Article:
Is this “Church” Engaging in Human Labor Trafficking?

Posted by Joe Sayas | Feb 13, 2020

On January 29, 2020, the FBI conducted a raid of the Kingdom of Jesus Christ, the Name Above Every Name church in Van Nuys, California. During the raid, the federal authorities arrested three top administrators for the church. The FBI alleged that the church was engaging in immigration fraud and human trafficking. The raid and arrest were covered by several news media in Los Angeles.

According to federal investigators, the church obtained visas for its church members claiming that that they would be performing in musical events in America. But when the members got to the country, their passports were taken away by their church leaders. They were then forced to work as "volunteers” to raise money for the church.

The “volunteers” were reportedly instructed to go to malls, college campuses, restaurants, and department stores throughout the U.S. to solicit donations for a church non-profit called the Children's Joy Foundation USA, according to news reports. The donors were told that their money benefitted impoverished Filipino children. But investigators said this was a lie, and that the donations was actually used to finance the church's expensive projects, such as building a stadium, travel expenses for church leaders to attend conferences, and a special fund sent to the church's leader as a gift for his birthday.

The “volunteers” spent long hours soliciting money for the church. However, they received little to no pay for their work. Several former workers reported to the investigators that they lived in dirty conditions at some of the church's compounds throughout the country and they often slept in parked cars when they are doing their fundraising or solicitations.  Workers who raised the most funds were reportedly forced to marry other church members who were U.S. citizens as a way to keep them in the country so they could continue their money-soliciting work.

The government continues to investigate the church's activities, not just in California, but also in Hawaii and other parts of the country. The church claims in its website that it has six million members in 2,000 cities all over the world.  

Human trafficking, also known as modern day slavery, is obtaining labor by the use of force, fraud or coercion in order to subject a person to involuntary servitude or slavery. Human trafficking is a criminal offense. However, the laws also allow the victims to obtain compensation for their damages against the traffickers.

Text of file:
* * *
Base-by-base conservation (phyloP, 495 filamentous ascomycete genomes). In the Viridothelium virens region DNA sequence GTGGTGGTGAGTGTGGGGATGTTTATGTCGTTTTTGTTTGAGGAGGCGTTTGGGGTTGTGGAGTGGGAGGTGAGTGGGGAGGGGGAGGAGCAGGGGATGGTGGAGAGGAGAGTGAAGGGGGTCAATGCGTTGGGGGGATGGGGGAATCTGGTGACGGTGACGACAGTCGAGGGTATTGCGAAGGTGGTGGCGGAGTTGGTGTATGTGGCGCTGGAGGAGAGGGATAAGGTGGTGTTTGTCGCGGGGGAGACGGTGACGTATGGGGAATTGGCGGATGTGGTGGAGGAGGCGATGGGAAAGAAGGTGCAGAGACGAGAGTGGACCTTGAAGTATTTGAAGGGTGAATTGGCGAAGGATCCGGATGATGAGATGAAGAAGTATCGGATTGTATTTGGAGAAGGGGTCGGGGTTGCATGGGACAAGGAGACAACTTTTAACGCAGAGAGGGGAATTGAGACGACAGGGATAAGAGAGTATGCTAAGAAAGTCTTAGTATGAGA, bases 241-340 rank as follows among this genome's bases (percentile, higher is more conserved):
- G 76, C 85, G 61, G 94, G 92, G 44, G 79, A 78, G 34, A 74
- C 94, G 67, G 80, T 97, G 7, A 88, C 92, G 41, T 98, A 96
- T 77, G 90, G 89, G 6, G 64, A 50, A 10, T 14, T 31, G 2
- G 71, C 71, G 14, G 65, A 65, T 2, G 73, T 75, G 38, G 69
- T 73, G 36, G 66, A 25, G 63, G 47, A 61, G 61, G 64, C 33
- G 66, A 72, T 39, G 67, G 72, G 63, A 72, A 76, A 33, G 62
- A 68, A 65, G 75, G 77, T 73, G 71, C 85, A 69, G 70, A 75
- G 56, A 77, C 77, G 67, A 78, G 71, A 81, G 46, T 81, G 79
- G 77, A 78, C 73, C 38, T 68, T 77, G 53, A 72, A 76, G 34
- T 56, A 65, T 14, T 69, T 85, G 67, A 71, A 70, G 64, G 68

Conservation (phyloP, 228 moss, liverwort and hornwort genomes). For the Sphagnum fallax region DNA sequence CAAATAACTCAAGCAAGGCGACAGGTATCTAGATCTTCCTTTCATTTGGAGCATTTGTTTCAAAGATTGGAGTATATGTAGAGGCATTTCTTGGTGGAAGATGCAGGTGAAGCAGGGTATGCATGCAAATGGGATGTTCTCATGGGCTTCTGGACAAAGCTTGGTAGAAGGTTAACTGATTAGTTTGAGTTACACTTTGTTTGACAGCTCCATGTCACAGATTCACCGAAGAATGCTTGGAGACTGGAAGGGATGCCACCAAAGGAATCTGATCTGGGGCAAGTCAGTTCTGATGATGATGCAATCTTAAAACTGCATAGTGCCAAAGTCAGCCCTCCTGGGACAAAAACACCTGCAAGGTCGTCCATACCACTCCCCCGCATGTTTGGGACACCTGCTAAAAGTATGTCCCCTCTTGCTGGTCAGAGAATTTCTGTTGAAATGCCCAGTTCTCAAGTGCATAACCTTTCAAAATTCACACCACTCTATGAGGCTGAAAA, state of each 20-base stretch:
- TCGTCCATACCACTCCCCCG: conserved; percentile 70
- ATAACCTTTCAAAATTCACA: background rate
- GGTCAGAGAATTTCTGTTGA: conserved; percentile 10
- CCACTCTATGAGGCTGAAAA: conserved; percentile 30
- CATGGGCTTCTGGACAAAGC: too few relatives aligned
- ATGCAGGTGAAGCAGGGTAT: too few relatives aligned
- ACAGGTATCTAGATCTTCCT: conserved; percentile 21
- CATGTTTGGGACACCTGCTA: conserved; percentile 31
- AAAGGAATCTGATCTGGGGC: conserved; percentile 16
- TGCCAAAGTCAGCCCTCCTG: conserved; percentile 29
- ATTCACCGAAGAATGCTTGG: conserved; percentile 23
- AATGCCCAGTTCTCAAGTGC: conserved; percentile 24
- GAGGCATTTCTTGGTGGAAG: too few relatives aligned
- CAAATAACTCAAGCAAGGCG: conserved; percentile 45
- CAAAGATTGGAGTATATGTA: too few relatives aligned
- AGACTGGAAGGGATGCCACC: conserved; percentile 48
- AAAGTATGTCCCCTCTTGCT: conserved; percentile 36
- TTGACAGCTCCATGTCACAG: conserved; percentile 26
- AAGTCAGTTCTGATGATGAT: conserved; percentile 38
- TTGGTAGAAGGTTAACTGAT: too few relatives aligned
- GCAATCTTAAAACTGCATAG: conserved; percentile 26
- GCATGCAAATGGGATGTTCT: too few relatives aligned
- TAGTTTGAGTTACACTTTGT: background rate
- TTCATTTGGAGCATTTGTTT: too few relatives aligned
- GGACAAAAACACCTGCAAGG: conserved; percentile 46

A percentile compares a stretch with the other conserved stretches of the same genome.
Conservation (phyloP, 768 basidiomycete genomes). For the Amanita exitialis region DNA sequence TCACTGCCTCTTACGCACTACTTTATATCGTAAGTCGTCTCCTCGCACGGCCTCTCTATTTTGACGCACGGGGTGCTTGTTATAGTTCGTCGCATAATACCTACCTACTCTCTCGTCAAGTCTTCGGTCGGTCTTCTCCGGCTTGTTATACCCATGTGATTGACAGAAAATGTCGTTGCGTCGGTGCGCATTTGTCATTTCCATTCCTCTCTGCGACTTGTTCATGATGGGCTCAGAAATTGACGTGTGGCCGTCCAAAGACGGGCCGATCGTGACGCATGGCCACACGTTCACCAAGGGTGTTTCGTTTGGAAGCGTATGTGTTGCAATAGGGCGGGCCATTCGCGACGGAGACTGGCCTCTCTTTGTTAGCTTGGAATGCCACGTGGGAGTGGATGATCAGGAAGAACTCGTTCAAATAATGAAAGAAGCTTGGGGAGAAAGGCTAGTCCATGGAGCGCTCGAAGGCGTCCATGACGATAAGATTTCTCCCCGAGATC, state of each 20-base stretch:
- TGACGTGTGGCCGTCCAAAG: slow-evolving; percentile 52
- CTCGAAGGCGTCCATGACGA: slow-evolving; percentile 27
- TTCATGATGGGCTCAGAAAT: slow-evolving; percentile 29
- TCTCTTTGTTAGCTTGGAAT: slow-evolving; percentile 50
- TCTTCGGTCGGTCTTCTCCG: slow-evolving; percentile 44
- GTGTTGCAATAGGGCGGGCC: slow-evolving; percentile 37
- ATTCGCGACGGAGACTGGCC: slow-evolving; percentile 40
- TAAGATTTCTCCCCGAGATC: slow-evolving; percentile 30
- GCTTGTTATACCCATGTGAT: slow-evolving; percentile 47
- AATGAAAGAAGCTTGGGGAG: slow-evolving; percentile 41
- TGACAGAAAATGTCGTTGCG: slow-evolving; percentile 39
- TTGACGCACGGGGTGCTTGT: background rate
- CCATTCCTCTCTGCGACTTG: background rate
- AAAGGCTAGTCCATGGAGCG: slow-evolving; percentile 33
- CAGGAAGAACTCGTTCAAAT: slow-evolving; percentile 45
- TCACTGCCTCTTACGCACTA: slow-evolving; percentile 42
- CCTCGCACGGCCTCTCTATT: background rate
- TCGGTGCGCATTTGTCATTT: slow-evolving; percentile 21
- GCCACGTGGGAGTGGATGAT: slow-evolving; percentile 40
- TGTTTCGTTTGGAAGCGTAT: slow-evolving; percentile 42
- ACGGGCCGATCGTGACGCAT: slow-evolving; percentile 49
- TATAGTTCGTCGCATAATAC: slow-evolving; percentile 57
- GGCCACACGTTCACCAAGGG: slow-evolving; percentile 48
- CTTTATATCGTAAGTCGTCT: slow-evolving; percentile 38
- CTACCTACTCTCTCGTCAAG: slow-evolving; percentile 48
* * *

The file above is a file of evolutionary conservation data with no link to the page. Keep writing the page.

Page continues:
In California, trafficking victims are allowed to sue their so-called “employers” for “forced labor,” which means labor or services obtained or maintained through force, fraud, or coercion. Trafficking victims are entitled to:

  • Actual damages, including wages, overtime pay, interest, and penalties;
  • Damages for emotional distress;
  • Treble damages (which means the victim's actual damages multiplied by three);
  • Punitive damages;
  • Attorneys' fees

 Trafficking victims do not have to be physically restrained (or locked up) by the “employer.” They may be able to go outside the home of the “employer” but the “employer” still maintains psychological control over them by threats of harm to them or their family, or threats of being arrested by police or of being deported.

 According to the National Human Trafficking Resource Center (NHTRC), there is no single profile for trafficking victims – they can be any age, from any economic background, with varied levels of education, and may be documented or undocumented. They can be foreign nationals or American citizens. For as long as they are compelled by force, fraud, or coercion to provide labor or services, they are victims of labor trafficking.

 Human trafficking preys on immigrant workers, especially women and the undocumented. It violates fundamental civil rights. It is wrong and should have no place in today's society.

 Victims and those willing to help trafficked workers should not hesitate to confidentially consult with an experienced civil rights attorney to stop this modern-day slavery.

About the Author

Joe Sayas

C. JOE SAYAS, JR., Esq. Recognized as one of California's top employment and labor law attorneys by the Daily Journal, C. Joe Sayas, Jr. has devoted his more than 25-year litigation career to protecting workers' and consumer rights. He has fought for employees discriminated due to disability, ra...

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